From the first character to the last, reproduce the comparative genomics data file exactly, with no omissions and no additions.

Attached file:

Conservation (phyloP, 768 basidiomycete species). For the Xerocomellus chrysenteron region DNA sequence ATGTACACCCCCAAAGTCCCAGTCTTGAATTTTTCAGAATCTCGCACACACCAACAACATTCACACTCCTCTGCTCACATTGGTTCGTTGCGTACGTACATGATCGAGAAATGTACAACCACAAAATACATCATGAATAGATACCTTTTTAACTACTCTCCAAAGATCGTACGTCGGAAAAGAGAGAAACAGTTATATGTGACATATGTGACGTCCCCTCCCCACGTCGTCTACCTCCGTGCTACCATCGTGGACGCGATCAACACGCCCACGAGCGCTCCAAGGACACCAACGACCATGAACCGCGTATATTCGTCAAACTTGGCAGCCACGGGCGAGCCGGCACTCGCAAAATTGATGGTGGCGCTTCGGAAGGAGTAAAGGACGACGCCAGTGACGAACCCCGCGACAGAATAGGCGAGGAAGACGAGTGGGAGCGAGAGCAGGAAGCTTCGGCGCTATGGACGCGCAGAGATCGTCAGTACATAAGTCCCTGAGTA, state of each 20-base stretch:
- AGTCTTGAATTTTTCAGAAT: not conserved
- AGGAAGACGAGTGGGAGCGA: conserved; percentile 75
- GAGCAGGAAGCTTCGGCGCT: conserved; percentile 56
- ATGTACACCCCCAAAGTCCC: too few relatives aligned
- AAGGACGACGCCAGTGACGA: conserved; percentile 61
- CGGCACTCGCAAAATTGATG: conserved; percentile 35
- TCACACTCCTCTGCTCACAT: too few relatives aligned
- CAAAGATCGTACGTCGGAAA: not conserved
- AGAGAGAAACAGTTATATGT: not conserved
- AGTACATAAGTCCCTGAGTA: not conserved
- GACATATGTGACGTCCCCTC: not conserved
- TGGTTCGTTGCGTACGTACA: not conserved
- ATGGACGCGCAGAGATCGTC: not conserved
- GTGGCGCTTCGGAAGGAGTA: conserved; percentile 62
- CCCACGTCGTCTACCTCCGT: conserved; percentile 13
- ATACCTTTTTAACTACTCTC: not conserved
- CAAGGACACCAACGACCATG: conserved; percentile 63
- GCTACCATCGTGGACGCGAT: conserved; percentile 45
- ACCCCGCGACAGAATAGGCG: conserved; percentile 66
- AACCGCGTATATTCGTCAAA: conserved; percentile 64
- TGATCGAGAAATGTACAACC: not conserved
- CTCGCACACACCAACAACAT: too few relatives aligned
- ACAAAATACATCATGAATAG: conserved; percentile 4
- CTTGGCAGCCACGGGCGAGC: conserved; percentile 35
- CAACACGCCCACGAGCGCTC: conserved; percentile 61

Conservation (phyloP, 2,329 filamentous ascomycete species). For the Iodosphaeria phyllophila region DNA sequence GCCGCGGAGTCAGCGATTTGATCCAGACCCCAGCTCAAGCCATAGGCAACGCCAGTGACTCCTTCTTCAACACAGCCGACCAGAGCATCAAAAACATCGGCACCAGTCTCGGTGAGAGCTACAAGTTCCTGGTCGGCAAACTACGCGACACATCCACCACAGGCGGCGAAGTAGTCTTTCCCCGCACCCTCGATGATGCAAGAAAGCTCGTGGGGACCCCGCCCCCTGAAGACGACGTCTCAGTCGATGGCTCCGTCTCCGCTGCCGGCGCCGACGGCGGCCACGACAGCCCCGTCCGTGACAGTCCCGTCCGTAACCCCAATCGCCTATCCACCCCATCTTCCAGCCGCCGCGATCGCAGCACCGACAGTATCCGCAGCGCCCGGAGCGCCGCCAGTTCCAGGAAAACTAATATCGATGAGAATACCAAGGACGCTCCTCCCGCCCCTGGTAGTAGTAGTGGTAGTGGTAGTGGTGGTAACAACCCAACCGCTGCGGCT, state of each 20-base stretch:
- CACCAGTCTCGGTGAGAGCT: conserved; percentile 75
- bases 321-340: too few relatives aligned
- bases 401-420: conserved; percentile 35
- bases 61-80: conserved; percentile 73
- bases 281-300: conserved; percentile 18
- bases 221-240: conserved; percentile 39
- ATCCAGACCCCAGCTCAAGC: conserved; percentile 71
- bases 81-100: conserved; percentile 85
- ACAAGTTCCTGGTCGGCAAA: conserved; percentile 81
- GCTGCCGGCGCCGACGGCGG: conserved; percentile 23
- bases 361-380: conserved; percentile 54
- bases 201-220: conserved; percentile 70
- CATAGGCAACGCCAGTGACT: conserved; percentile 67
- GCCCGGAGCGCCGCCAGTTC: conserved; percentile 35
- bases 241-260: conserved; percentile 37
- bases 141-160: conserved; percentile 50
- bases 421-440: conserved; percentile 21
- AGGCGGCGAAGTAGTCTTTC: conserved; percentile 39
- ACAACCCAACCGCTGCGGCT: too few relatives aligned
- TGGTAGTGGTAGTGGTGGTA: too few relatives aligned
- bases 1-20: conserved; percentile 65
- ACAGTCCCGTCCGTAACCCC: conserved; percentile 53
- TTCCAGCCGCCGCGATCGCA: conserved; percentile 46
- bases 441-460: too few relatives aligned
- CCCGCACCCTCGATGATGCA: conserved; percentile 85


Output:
Conservation (phyloP, 768 basidiomycete species). For the Xerocomellus chrysenteron region DNA sequence ATGTACACCCCCAAAGTCCCAGTCTTGAATTTTTCAGAATCTCGCACACACCAACAACATTCACACTCCTCTGCTCACATTGGTTCGTTGCGTACGTACATGATCGAGAAATGTACAACCACAAAATACATCATGAATAGATACCTTTTTAACTACTCTCCAAAGATCGTACGTCGGAAAAGAGAGAAACAGTTATATGTGACATATGTGACGTCCCCTCCCCACGTCGTCTACCTCCGTGCTACCATCGTGGACGCGATCAACACGCCCACGAGCGCTCCAAGGACACCAACGACCATGAACCGCGTATATTCGTCAAACTTGGCAGCCACGGGCGAGCCGGCACTCGCAAAATTGATGGTGGCGCTTCGGAAGGAGTAAAGGACGACGCCAGTGACGAACCCCGCGACAGAATAGGCGAGGAAGACGAGTGGGAGCGAGAGCAGGAAGCTTCGGCGCTATGGACGCGCAGAGATCGTCAGTACATAAGTCCCTGAGTA, state of each 20-base stretch:
- AGTCTTGAATTTTTCAGAAT: not conserved
- AGGAAGACGAGTGGGAGCGA: conserved; percentile 75
- GAGCAGGAAGCTTCGGCGCT: conserved; percentile 56
- ATGTACACCCCCAAAGTCCC: too few relatives aligned
- AAGGACGACGCCAGTGACGA: conserved; percentile 61
- CGGCACTCGCAAAATTGATG: conserved; percentile 35
- TCACACTCCTCTGCTCACAT: too few relatives aligned
- CAAAGATCGTACGTCGGAAA: not conserved
- AGAGAGAAACAGTTATATGT: not conserved
- AGTACATAAGTCCCTGAGTA: not conserved
- GACATATGTGACGTCCCCTC: not conserved
- TGGTTCGTTGCGTACGTACA: not conserved
- ATGGACGCGCAGAGATCGTC: not conserved
- GTGGCGCTTCGGAAGGAGTA: conserved; percentile 62
- CCCACGTCGTCTACCTCCGT: conserved; percentile 13
- ATACCTTTTTAACTACTCTC: not conserved
- CAAGGACACCAACGACCATG: conserved; percentile 63
- GCTACCATCGTGGACGCGAT: conserved; percentile 45
- ACCCCGCGACAGAATAGGCG: conserved; percentile 66
- AACCGCGTATATTCGTCAAA: conserved; percentile 64
- TGATCGAGAAATGTACAACC: not conserved
- CTCGCACACACCAACAACAT: too few relatives aligned
- ACAAAATACATCATGAATAG: conserved; percentile 4
- CTTGGCAGCCACGGGCGAGC: conserved; percentile 35
- CAACACGCCCACGAGCGCTC: conserved; percentile 61

Conservation (phyloP, 2,329 filamentous ascomycete species). For the Iodosphaeria phyllophila region DNA sequence GCCGCGGAGTCAGCGATTTGATCCAGACCCCAGCTCAAGCCATAGGCAACGCCAGTGACTCCTTCTTCAACACAGCCGACCAGAGCATCAAAAACATCGGCACCAGTCTCGGTGAGAGCTACAAGTTCCTGGTCGGCAAACTACGCGACACATCCACCACAGGCGGCGAAGTAGTCTTTCCCCGCACCCTCGATGATGCAAGAAAGCTCGTGGGGACCCCGCCCCCTGAAGACGACGTCTCAGTCGATGGCTCCGTCTCCGCTGCCGGCGCCGACGGCGGCCACGACAGCCCCGTCCGTGACAGTCCCGTCCGTAACCCCAATCGCCTATCCACCCCATCTTCCAGCCGCCGCGATCGCAGCACCGACAGTATCCGCAGCGCCCGGAGCGCCGCCAGTTCCAGGAAAACTAATATCGATGAGAATACCAAGGACGCTCCTCCCGCCCCTGGTAGTAGTAGTGGTAGTGGTAGTGGTGGTAACAACCCAACCGCTGCGGCT, state of each 20-base stretch:
- CACCAGTCTCGGTGAGAGCT: conserved; percentile 75
- bases 321-340: too few relatives aligned
- bases 401-420: conserved; percentile 35
- bases 61-80: conserved; percentile 73
- bases 281-300: conserved; percentile 18
- bases 221-240: conserved; percentile 39
- ATCCAGACCCCAGCTCAAGC: conserved; percentile 71
- bases 81-100: conserved; percentile 85
- ACAAGTTCCTGGTCGGCAAA: conserved; percentile 81
- GCTGCCGGCGCCGACGGCGG: conserved; percentile 23
- bases 361-380: conserved; percentile 54
- bases 201-220: conserved; percentile 70
- CATAGGCAACGCCAGTGACT: conserved; percentile 67
- GCCCGGAGCGCCGCCAGTTC: conserved; percentile 35
- bases 241-260: conserved; percentile 37
- bases 141-160: conserved; percentile 50
- bases 421-440: conserved; percentile 21
- AGGCGGCGAAGTAGTCTTTC: conserved; percentile 39
- ACAACCCAACCGCTGCGGCT: too few relatives aligned
- TGGTAGTGGTAGTGGTGGTA: too few relatives aligned
- bases 1-20: conserved; percentile 65
- ACAGTCCCGTCCGTAACCCC: conserved; percentile 53
- TTCCAGCCGCCGCGATCGCA: conserved; percentile 46
- bases 441-460: too few relatives aligned
- CCCGCACCCTCGATGATGCA: conserved; percentile 85